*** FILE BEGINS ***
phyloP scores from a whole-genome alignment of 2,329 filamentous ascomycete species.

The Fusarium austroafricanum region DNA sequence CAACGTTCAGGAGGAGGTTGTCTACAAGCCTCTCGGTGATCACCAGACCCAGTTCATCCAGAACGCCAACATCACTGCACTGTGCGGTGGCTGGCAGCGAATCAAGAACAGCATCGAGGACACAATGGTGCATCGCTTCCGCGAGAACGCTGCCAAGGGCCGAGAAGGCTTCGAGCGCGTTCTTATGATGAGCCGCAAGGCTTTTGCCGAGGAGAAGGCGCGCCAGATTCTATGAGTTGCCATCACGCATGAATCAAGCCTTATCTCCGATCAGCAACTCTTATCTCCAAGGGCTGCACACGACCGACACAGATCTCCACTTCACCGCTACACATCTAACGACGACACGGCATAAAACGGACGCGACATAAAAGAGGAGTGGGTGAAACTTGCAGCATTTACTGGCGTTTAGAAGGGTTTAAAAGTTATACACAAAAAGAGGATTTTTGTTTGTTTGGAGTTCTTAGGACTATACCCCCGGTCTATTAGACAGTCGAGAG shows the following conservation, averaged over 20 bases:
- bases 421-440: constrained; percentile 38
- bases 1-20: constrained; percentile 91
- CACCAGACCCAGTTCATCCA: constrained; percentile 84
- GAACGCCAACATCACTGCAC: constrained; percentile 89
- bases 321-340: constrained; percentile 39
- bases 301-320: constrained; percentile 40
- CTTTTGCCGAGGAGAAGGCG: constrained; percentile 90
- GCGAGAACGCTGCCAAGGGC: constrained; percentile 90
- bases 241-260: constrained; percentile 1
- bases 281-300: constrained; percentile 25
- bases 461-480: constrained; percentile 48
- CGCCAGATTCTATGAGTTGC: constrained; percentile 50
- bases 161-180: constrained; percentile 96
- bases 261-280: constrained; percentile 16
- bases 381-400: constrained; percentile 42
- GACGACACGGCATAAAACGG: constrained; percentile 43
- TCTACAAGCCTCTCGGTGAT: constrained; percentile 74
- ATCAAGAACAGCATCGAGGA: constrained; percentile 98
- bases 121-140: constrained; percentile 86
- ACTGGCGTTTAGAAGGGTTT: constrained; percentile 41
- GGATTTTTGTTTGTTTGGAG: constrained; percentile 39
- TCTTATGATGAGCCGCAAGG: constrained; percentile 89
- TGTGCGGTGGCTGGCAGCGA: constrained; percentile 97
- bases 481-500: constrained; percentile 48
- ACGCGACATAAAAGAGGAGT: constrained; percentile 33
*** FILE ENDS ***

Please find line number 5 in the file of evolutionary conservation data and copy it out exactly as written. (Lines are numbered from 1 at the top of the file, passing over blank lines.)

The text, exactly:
- CACCAGACCCAGTTCATCCA: constrained; percentile 84